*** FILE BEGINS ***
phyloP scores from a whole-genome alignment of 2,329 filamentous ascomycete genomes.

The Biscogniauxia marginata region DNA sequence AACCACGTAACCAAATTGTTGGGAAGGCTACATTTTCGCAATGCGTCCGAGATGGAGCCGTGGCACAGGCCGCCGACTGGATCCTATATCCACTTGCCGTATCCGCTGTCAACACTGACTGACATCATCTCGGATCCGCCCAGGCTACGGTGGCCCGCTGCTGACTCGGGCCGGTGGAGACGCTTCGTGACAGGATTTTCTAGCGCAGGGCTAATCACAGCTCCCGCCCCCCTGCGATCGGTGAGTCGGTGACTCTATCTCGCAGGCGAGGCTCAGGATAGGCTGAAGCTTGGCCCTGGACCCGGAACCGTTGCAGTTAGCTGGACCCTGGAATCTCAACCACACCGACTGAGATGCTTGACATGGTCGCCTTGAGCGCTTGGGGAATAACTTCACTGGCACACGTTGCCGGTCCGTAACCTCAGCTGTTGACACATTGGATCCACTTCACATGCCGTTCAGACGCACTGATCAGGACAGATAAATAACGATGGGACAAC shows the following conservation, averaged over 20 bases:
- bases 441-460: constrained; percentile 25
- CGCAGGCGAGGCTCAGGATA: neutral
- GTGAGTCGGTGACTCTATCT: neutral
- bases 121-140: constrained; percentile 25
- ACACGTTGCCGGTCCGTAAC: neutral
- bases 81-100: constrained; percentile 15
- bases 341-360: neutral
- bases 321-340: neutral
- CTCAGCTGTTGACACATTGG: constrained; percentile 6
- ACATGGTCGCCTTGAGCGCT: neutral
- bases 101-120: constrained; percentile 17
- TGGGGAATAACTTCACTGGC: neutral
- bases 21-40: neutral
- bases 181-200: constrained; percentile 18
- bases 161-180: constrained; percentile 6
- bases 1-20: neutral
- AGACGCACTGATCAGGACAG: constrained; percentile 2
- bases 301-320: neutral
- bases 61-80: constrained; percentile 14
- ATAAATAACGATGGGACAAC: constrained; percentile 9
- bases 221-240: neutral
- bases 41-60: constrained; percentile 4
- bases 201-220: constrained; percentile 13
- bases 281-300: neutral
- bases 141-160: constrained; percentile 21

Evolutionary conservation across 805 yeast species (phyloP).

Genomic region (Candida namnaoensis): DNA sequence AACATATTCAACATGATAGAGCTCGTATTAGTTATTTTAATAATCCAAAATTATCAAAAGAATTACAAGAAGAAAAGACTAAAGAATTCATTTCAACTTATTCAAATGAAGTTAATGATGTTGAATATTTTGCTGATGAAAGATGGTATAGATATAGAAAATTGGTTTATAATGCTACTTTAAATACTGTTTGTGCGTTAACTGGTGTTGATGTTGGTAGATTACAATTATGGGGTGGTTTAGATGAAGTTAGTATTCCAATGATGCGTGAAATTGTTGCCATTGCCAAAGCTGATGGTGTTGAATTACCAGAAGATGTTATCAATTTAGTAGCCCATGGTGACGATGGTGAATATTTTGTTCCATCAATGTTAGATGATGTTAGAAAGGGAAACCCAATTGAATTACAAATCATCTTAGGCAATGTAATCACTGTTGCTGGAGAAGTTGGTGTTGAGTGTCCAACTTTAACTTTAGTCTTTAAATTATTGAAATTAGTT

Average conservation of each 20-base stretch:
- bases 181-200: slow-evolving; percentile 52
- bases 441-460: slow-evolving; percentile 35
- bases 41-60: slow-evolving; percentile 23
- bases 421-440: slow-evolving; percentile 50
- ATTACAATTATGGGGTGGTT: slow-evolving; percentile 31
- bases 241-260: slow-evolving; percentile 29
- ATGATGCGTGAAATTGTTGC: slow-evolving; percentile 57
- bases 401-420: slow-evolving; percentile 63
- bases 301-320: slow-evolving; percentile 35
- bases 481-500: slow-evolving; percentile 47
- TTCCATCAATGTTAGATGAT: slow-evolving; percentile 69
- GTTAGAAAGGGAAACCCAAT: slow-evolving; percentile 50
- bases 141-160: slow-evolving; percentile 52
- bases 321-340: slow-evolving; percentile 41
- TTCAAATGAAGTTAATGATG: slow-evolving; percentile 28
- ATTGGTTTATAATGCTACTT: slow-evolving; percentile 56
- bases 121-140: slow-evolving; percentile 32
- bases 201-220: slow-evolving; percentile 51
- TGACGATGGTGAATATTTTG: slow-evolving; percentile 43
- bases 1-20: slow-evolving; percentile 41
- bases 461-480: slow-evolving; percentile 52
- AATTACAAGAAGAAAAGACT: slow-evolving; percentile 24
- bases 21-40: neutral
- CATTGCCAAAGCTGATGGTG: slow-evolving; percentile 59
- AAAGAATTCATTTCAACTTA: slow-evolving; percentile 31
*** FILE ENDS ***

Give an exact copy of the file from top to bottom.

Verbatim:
phyloP scores from a whole-genome alignment of 2,329 filamentous ascomycete genomes.

The Biscogniauxia marginata region DNA sequence AACCACGTAACCAAATTGTTGGGAAGGCTACATTTTCGCAATGCGTCCGAGATGGAGCCGTGGCACAGGCCGCCGACTGGATCCTATATCCACTTGCCGTATCCGCTGTCAACACTGACTGACATCATCTCGGATCCGCCCAGGCTACGGTGGCCCGCTGCTGACTCGGGCCGGTGGAGACGCTTCGTGACAGGATTTTCTAGCGCAGGGCTAATCACAGCTCCCGCCCCCCTGCGATCGGTGAGTCGGTGACTCTATCTCGCAGGCGAGGCTCAGGATAGGCTGAAGCTTGGCCCTGGACCCGGAACCGTTGCAGTTAGCTGGACCCTGGAATCTCAACCACACCGACTGAGATGCTTGACATGGTCGCCTTGAGCGCTTGGGGAATAACTTCACTGGCACACGTTGCCGGTCCGTAACCTCAGCTGTTGACACATTGGATCCACTTCACATGCCGTTCAGACGCACTGATCAGGACAGATAAATAACGATGGGACAAC shows the following conservation, averaged over 20 bases:
- bases 441-460: constrained; percentile 25
- CGCAGGCGAGGCTCAGGATA: neutral
- GTGAGTCGGTGACTCTATCT: neutral
- bases 121-140: constrained; percentile 25
- ACACGTTGCCGGTCCGTAAC: neutral
- bases 81-100: constrained; percentile 15
- bases 341-360: neutral
- bases 321-340: neutral
- CTCAGCTGTTGACACATTGG: constrained; percentile 6
- ACATGGTCGCCTTGAGCGCT: neutral
- bases 101-120: constrained; percentile 17
- TGGGGAATAACTTCACTGGC: neutral
- bases 21-40: neutral
- bases 181-200: constrained; percentile 18
- bases 161-180: constrained; percentile 6
- bases 1-20: neutral
- AGACGCACTGATCAGGACAG: constrained; percentile 2
- bases 301-320: neutral
- bases 61-80: constrained; percentile 14
- ATAAATAACGATGGGACAAC: constrained; percentile 9
- bases 221-240: neutral
- bases 41-60: constrained; percentile 4
- bases 201-220: constrained; percentile 13
- bases 281-300: neutral
- bases 141-160: constrained; percentile 21

Evolutionary conservation across 805 yeast species (phyloP).

Genomic region (Candida namnaoensis): DNA sequence AACATATTCAACATGATAGAGCTCGTATTAGTTATTTTAATAATCCAAAATTATCAAAAGAATTACAAGAAGAAAAGACTAAAGAATTCATTTCAACTTATTCAAATGAAGTTAATGATGTTGAATATTTTGCTGATGAAAGATGGTATAGATATAGAAAATTGGTTTATAATGCTACTTTAAATACTGTTTGTGCGTTAACTGGTGTTGATGTTGGTAGATTACAATTATGGGGTGGTTTAGATGAAGTTAGTATTCCAATGATGCGTGAAATTGTTGCCATTGCCAAAGCTGATGGTGTTGAATTACCAGAAGATGTTATCAATTTAGTAGCCCATGGTGACGATGGTGAATATTTTGTTCCATCAATGTTAGATGATGTTAGAAAGGGAAACCCAATTGAATTACAAATCATCTTAGGCAATGTAATCACTGTTGCTGGAGAAGTTGGTGTTGAGTGTCCAACTTTAACTTTAGTCTTTAAATTATTGAAATTAGTT

Average conservation of each 20-base stretch:
- bases 181-200: slow-evolving; percentile 52
- bases 441-460: slow-evolving; percentile 35
- bases 41-60: slow-evolving; percentile 23
- bases 421-440: slow-evolving; percentile 50
- ATTACAATTATGGGGTGGTT: slow-evolving; percentile 31
- bases 241-260: slow-evolving; percentile 29
- ATGATGCGTGAAATTGTTGC: slow-evolving; percentile 57
- bases 401-420: slow-evolving; percentile 63
- bases 301-320: slow-evolving; percentile 35
- bases 481-500: slow-evolving; percentile 47
- TTCCATCAATGTTAGATGAT: slow-evolving; percentile 69
- GTTAGAAAGGGAAACCCAAT: slow-evolving; percentile 50
- bases 141-160: slow-evolving; percentile 52
- bases 321-340: slow-evolving; percentile 41
- TTCAAATGAAGTTAATGATG: slow-evolving; percentile 28
- ATTGGTTTATAATGCTACTT: slow-evolving; percentile 56
- bases 121-140: slow-evolving; percentile 32
- bases 201-220: slow-evolving; percentile 51
- TGACGATGGTGAATATTTTG: slow-evolving; percentile 43
- bases 1-20: slow-evolving; percentile 41
- bases 461-480: slow-evolving; percentile 52
- AATTACAAGAAGAAAAGACT: slow-evolving; percentile 24
- bases 21-40: neutral
- CATTGCCAAAGCTGATGGTG: slow-evolving; percentile 59
- AAAGAATTCATTTCAACTTA: slow-evolving; percentile 31